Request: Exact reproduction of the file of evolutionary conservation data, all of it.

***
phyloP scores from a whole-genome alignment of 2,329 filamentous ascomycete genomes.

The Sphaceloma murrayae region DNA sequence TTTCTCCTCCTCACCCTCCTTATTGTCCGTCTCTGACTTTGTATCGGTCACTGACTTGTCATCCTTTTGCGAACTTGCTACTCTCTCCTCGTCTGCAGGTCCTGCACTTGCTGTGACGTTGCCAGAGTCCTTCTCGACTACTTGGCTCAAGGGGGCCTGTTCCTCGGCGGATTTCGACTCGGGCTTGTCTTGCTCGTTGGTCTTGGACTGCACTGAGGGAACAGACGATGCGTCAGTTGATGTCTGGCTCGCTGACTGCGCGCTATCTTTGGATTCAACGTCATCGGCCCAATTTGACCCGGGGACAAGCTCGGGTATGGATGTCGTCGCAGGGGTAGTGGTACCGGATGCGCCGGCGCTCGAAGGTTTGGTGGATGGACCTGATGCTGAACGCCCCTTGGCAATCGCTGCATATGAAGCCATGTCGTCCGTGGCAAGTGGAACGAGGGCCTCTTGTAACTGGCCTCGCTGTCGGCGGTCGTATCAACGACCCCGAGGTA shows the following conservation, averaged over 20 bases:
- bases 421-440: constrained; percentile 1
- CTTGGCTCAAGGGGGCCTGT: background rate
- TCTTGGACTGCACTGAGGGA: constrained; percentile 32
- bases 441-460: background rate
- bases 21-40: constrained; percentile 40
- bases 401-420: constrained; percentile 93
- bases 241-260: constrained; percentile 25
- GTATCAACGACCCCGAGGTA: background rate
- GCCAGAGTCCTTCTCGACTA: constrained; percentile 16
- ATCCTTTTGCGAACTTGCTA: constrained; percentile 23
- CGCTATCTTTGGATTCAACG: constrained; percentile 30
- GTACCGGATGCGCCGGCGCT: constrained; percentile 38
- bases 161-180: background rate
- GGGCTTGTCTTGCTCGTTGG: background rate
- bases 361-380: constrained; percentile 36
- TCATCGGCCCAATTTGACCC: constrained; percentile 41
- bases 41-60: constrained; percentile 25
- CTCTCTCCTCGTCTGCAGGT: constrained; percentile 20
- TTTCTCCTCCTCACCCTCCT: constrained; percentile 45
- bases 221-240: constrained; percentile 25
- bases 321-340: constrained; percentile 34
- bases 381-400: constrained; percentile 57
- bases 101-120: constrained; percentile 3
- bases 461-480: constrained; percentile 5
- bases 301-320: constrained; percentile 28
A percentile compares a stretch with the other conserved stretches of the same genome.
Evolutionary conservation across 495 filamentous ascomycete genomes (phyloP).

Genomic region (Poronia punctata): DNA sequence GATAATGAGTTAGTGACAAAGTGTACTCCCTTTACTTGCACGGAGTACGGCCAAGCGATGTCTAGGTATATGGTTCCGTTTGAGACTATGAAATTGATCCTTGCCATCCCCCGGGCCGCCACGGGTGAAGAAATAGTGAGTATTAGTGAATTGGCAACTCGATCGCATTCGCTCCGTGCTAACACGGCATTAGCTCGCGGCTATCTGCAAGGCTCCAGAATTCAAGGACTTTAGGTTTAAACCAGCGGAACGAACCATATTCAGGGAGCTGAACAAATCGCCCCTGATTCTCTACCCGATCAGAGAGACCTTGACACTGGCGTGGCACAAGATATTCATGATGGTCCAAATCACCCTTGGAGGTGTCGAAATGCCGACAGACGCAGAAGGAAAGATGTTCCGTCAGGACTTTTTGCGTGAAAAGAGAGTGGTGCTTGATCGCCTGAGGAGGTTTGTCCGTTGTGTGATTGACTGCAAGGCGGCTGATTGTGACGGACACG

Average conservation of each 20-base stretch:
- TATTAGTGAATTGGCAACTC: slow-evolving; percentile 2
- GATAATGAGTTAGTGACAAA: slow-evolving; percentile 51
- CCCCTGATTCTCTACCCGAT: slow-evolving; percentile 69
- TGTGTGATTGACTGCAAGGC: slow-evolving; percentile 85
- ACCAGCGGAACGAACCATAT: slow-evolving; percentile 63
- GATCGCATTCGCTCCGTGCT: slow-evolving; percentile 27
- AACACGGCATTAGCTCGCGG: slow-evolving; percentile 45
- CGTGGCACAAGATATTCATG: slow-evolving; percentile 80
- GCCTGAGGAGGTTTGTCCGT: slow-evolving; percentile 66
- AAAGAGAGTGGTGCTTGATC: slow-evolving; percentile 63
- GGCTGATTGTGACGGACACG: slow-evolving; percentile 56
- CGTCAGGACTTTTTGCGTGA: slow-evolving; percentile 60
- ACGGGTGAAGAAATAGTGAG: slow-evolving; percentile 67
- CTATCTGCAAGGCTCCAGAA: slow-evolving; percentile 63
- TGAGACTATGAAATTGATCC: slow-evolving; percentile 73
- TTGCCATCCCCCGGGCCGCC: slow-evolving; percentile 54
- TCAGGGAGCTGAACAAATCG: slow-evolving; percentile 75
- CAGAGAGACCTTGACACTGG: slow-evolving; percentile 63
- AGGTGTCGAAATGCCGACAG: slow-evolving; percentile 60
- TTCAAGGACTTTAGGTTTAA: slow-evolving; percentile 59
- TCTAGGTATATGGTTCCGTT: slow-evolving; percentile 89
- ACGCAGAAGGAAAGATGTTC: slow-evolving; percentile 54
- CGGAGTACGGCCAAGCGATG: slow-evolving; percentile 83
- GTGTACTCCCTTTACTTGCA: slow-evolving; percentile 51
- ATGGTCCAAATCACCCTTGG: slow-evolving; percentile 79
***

phyloP scores from a whole-genome alignment of 2,329 filamentous ascomycete genomes.

The Sphaceloma murrayae region DNA sequence TTTCTCCTCCTCACCCTCCTTATTGTCCGTCTCTGACTTTGTATCGGTCACTGACTTGTCATCCTTTTGCGAACTTGCTACTCTCTCCTCGTCTGCAGGTCCTGCACTTGCTGTGACGTTGCCAGAGTCCTTCTCGACTACTTGGCTCAAGGGGGCCTGTTCCTCGGCGGATTTCGACTCGGGCTTGTCTTGCTCGTTGGTCTTGGACTGCACTGAGGGAACAGACGATGCGTCAGTTGATGTCTGGCTCGCTGACTGCGCGCTATCTTTGGATTCAACGTCATCGGCCCAATTTGACCCGGGGACAAGCTCGGGTATGGATGTCGTCGCAGGGGTAGTGGTACCGGATGCGCCGGCGCTCGAAGGTTTGGTGGATGGACCTGATGCTGAACGCCCCTTGGCAATCGCTGCATATGAAGCCATGTCGTCCGTGGCAAGTGGAACGAGGGCCTCTTGTAACTGGCCTCGCTGTCGGCGGTCGTATCAACGACCCCGAGGTA shows the following conservation, averaged over 20 bases:
- bases 421-440: constrained; percentile 1
- CTTGGCTCAAGGGGGCCTGT: background rate
- TCTTGGACTGCACTGAGGGA: constrained; percentile 32
- bases 441-460: background rate
- bases 21-40: constrained; percentile 40
- bases 401-420: constrained; percentile 93
- bases 241-260: constrained; percentile 25
- GTATCAACGACCCCGAGGTA: background rate
- GCCAGAGTCCTTCTCGACTA: constrained; percentile 16
- ATCCTTTTGCGAACTTGCTA: constrained; percentile 23
- CGCTATCTTTGGATTCAACG: constrained; percentile 30
- GTACCGGATGCGCCGGCGCT: constrained; percentile 38
- bases 161-180: background rate
- GGGCTTGTCTTGCTCGTTGG: background rate
- bases 361-380: constrained; percentile 36
- TCATCGGCCCAATTTGACCC: constrained; percentile 41
- bases 41-60: constrained; percentile 25
- CTCTCTCCTCGTCTGCAGGT: constrained; percentile 20
- TTTCTCCTCCTCACCCTCCT: constrained; percentile 45
- bases 221-240: constrained; percentile 25
- bases 321-340: constrained; percentile 34
- bases 381-400: constrained; percentile 57
- bases 101-120: constrained; percentile 3
- bases 461-480: constrained; percentile 5
- bases 301-320: constrained; percentile 28
A percentile compares a stretch with the other conserved stretches of the same genome.
Evolutionary conservation across 495 filamentous ascomycete genomes (phyloP).

Genomic region (Poronia punctata): DNA sequence GATAATGAGTTAGTGACAAAGTGTACTCCCTTTACTTGCACGGAGTACGGCCAAGCGATGTCTAGGTATATGGTTCCGTTTGAGACTATGAAATTGATCCTTGCCATCCCCCGGGCCGCCACGGGTGAAGAAATAGTGAGTATTAGTGAATTGGCAACTCGATCGCATTCGCTCCGTGCTAACACGGCATTAGCTCGCGGCTATCTGCAAGGCTCCAGAATTCAAGGACTTTAGGTTTAAACCAGCGGAACGAACCATATTCAGGGAGCTGAACAAATCGCCCCTGATTCTCTACCCGATCAGAGAGACCTTGACACTGGCGTGGCACAAGATATTCATGATGGTCCAAATCACCCTTGGAGGTGTCGAAATGCCGACAGACGCAGAAGGAAAGATGTTCCGTCAGGACTTTTTGCGTGAAAAGAGAGTGGTGCTTGATCGCCTGAGGAGGTTTGTCCGTTGTGTGATTGACTGCAAGGCGGCTGATTGTGACGGACACG

Average conservation of each 20-base stretch:
- TATTAGTGAATTGGCAACTC: slow-evolving; percentile 2
- GATAATGAGTTAGTGACAAA: slow-evolving; percentile 51
- CCCCTGATTCTCTACCCGAT: slow-evolving; percentile 69
- TGTGTGATTGACTGCAAGGC: slow-evolving; percentile 85
- ACCAGCGGAACGAACCATAT: slow-evolving; percentile 63
- GATCGCATTCGCTCCGTGCT: slow-evolving; percentile 27
- AACACGGCATTAGCTCGCGG: slow-evolving; percentile 45
- CGTGGCACAAGATATTCATG: slow-evolving; percentile 80
- GCCTGAGGAGGTTTGTCCGT: slow-evolving; percentile 66
- AAAGAGAGTGGTGCTTGATC: slow-evolving; percentile 63
- GGCTGATTGTGACGGACACG: slow-evolving; percentile 56
- CGTCAGGACTTTTTGCGTGA: slow-evolving; percentile 60
- ACGGGTGAAGAAATAGTGAG: slow-evolving; percentile 67
- CTATCTGCAAGGCTCCAGAA: slow-evolving; percentile 63
- TGAGACTATGAAATTGATCC: slow-evolving; percentile 73
- TTGCCATCCCCCGGGCCGCC: slow-evolving; percentile 54
- TCAGGGAGCTGAACAAATCG: slow-evolving; percentile 75
- CAGAGAGACCTTGACACTGG: slow-evolving; percentile 63
- AGGTGTCGAAATGCCGACAG: slow-evolving; percentile 60
- TTCAAGGACTTTAGGTTTAA: slow-evolving; percentile 59
- TCTAGGTATATGGTTCCGTT: slow-evolving; percentile 89
- ACGCAGAAGGAAAGATGTTC: slow-evolving; percentile 54
- CGGAGTACGGCCAAGCGATG: slow-evolving; percentile 83
- GTGTACTCCCTTTACTTGCA: slow-evolving; percentile 51
- ATGGTCCAAATCACCCTTGG: slow-evolving; percentile 79